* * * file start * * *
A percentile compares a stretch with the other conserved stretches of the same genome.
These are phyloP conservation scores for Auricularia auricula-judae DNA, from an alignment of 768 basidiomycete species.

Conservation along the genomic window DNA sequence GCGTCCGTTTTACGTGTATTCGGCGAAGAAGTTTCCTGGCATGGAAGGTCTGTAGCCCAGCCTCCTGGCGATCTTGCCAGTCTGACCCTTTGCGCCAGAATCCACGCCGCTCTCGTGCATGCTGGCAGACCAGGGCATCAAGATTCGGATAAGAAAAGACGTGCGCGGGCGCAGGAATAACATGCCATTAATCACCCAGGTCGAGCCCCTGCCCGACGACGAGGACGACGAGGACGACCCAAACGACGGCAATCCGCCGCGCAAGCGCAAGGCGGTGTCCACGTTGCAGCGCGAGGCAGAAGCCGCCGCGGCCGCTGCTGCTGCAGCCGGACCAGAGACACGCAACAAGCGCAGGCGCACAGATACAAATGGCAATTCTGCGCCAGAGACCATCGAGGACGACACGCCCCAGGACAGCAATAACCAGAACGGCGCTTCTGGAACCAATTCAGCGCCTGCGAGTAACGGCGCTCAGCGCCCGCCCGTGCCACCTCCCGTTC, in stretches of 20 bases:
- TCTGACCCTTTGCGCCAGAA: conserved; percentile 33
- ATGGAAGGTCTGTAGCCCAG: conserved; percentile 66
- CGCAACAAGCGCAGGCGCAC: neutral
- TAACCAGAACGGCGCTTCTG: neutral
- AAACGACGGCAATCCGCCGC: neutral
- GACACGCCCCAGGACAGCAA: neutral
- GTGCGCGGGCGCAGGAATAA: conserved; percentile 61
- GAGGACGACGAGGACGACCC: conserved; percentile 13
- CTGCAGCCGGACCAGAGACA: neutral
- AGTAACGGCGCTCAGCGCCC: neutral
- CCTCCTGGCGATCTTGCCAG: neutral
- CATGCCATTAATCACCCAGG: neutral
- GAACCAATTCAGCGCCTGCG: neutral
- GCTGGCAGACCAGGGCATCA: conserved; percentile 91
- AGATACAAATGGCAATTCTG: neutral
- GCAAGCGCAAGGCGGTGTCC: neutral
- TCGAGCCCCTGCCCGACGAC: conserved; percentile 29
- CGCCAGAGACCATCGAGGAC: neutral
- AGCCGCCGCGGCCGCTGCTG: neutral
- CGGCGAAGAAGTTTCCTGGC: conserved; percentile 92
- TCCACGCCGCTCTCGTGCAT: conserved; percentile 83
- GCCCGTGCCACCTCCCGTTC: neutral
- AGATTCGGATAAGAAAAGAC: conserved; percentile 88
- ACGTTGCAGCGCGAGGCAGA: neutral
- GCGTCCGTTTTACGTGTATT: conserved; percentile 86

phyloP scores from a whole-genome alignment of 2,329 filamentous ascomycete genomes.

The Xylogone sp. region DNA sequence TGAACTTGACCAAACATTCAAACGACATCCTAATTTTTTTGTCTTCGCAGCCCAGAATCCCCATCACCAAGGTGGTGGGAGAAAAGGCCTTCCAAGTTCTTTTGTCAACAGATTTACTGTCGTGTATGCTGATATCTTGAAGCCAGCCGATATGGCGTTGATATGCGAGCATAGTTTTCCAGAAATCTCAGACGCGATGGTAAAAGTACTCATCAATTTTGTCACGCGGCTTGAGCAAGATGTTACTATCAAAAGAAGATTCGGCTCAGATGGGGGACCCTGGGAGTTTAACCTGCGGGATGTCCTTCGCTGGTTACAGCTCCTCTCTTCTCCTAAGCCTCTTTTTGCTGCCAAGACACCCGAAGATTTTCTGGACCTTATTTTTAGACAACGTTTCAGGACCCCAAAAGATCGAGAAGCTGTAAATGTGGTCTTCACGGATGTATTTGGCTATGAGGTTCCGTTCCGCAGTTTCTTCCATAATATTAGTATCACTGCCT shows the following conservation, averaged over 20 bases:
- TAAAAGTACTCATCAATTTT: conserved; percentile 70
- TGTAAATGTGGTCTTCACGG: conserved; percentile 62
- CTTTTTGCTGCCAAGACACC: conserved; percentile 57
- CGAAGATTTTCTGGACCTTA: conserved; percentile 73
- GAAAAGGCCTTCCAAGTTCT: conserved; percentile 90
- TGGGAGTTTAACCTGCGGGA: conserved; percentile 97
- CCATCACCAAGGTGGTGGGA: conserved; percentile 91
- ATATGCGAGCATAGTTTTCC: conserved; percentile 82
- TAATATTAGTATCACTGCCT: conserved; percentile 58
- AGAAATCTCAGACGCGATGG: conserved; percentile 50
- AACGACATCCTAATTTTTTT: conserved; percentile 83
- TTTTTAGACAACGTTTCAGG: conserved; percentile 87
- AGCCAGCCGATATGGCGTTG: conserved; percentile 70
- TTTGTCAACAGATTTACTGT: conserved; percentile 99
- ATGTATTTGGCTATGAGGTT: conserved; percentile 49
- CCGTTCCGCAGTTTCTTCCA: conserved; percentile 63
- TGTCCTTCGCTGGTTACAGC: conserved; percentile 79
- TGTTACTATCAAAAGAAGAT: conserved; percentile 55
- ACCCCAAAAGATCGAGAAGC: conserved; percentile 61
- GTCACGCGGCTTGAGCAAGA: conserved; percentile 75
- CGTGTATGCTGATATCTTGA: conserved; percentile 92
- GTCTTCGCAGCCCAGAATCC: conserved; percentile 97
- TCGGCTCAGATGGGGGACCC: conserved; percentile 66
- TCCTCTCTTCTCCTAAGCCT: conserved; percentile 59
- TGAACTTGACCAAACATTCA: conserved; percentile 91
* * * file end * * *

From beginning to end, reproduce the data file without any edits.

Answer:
A percentile compares a stretch with the other conserved stretches of the same genome.
These are phyloP conservation scores for Auricularia auricula-judae DNA, from an alignment of 768 basidiomycete species.

Conservation along the genomic window DNA sequence GCGTCCGTTTTACGTGTATTCGGCGAAGAAGTTTCCTGGCATGGAAGGTCTGTAGCCCAGCCTCCTGGCGATCTTGCCAGTCTGACCCTTTGCGCCAGAATCCACGCCGCTCTCGTGCATGCTGGCAGACCAGGGCATCAAGATTCGGATAAGAAAAGACGTGCGCGGGCGCAGGAATAACATGCCATTAATCACCCAGGTCGAGCCCCTGCCCGACGACGAGGACGACGAGGACGACCCAAACGACGGCAATCCGCCGCGCAAGCGCAAGGCGGTGTCCACGTTGCAGCGCGAGGCAGAAGCCGCCGCGGCCGCTGCTGCTGCAGCCGGACCAGAGACACGCAACAAGCGCAGGCGCACAGATACAAATGGCAATTCTGCGCCAGAGACCATCGAGGACGACACGCCCCAGGACAGCAATAACCAGAACGGCGCTTCTGGAACCAATTCAGCGCCTGCGAGTAACGGCGCTCAGCGCCCGCCCGTGCCACCTCCCGTTC, in stretches of 20 bases:
- TCTGACCCTTTGCGCCAGAA: conserved; percentile 33
- ATGGAAGGTCTGTAGCCCAG: conserved; percentile 66
- CGCAACAAGCGCAGGCGCAC: neutral
- TAACCAGAACGGCGCTTCTG: neutral
- AAACGACGGCAATCCGCCGC: neutral
- GACACGCCCCAGGACAGCAA: neutral
- GTGCGCGGGCGCAGGAATAA: conserved; percentile 61
- GAGGACGACGAGGACGACCC: conserved; percentile 13
- CTGCAGCCGGACCAGAGACA: neutral
- AGTAACGGCGCTCAGCGCCC: neutral
- CCTCCTGGCGATCTTGCCAG: neutral
- CATGCCATTAATCACCCAGG: neutral
- GAACCAATTCAGCGCCTGCG: neutral
- GCTGGCAGACCAGGGCATCA: conserved; percentile 91
- AGATACAAATGGCAATTCTG: neutral
- GCAAGCGCAAGGCGGTGTCC: neutral
- TCGAGCCCCTGCCCGACGAC: conserved; percentile 29
- CGCCAGAGACCATCGAGGAC: neutral
- AGCCGCCGCGGCCGCTGCTG: neutral
- CGGCGAAGAAGTTTCCTGGC: conserved; percentile 92
- TCCACGCCGCTCTCGTGCAT: conserved; percentile 83
- GCCCGTGCCACCTCCCGTTC: neutral
- AGATTCGGATAAGAAAAGAC: conserved; percentile 88
- ACGTTGCAGCGCGAGGCAGA: neutral
- GCGTCCGTTTTACGTGTATT: conserved; percentile 86

phyloP scores from a whole-genome alignment of 2,329 filamentous ascomycete genomes.

The Xylogone sp. region DNA sequence TGAACTTGACCAAACATTCAAACGACATCCTAATTTTTTTGTCTTCGCAGCCCAGAATCCCCATCACCAAGGTGGTGGGAGAAAAGGCCTTCCAAGTTCTTTTGTCAACAGATTTACTGTCGTGTATGCTGATATCTTGAAGCCAGCCGATATGGCGTTGATATGCGAGCATAGTTTTCCAGAAATCTCAGACGCGATGGTAAAAGTACTCATCAATTTTGTCACGCGGCTTGAGCAAGATGTTACTATCAAAAGAAGATTCGGCTCAGATGGGGGACCCTGGGAGTTTAACCTGCGGGATGTCCTTCGCTGGTTACAGCTCCTCTCTTCTCCTAAGCCTCTTTTTGCTGCCAAGACACCCGAAGATTTTCTGGACCTTATTTTTAGACAACGTTTCAGGACCCCAAAAGATCGAGAAGCTGTAAATGTGGTCTTCACGGATGTATTTGGCTATGAGGTTCCGTTCCGCAGTTTCTTCCATAATATTAGTATCACTGCCT shows the following conservation, averaged over 20 bases:
- TAAAAGTACTCATCAATTTT: conserved; percentile 70
- TGTAAATGTGGTCTTCACGG: conserved; percentile 62
- CTTTTTGCTGCCAAGACACC: conserved; percentile 57
- CGAAGATTTTCTGGACCTTA: conserved; percentile 73
- GAAAAGGCCTTCCAAGTTCT: conserved; percentile 90
- TGGGAGTTTAACCTGCGGGA: conserved; percentile 97
- CCATCACCAAGGTGGTGGGA: conserved; percentile 91
- ATATGCGAGCATAGTTTTCC: conserved; percentile 82
- TAATATTAGTATCACTGCCT: conserved; percentile 58
- AGAAATCTCAGACGCGATGG: conserved; percentile 50
- AACGACATCCTAATTTTTTT: conserved; percentile 83
- TTTTTAGACAACGTTTCAGG: conserved; percentile 87
- AGCCAGCCGATATGGCGTTG: conserved; percentile 70
- TTTGTCAACAGATTTACTGT: conserved; percentile 99
- ATGTATTTGGCTATGAGGTT: conserved; percentile 49
- CCGTTCCGCAGTTTCTTCCA: conserved; percentile 63
- TGTCCTTCGCTGGTTACAGC: conserved; percentile 79
- TGTTACTATCAAAAGAAGAT: conserved; percentile 55
- ACCCCAAAAGATCGAGAAGC: conserved; percentile 61
- GTCACGCGGCTTGAGCAAGA: conserved; percentile 75
- CGTGTATGCTGATATCTTGA: conserved; percentile 92
- GTCTTCGCAGCCCAGAATCC: conserved; percentile 97
- TCGGCTCAGATGGGGGACCC: conserved; percentile 66
- TCCTCTCTTCTCCTAAGCCT: conserved; percentile 59
- TGAACTTGACCAAACATTCA: conserved; percentile 91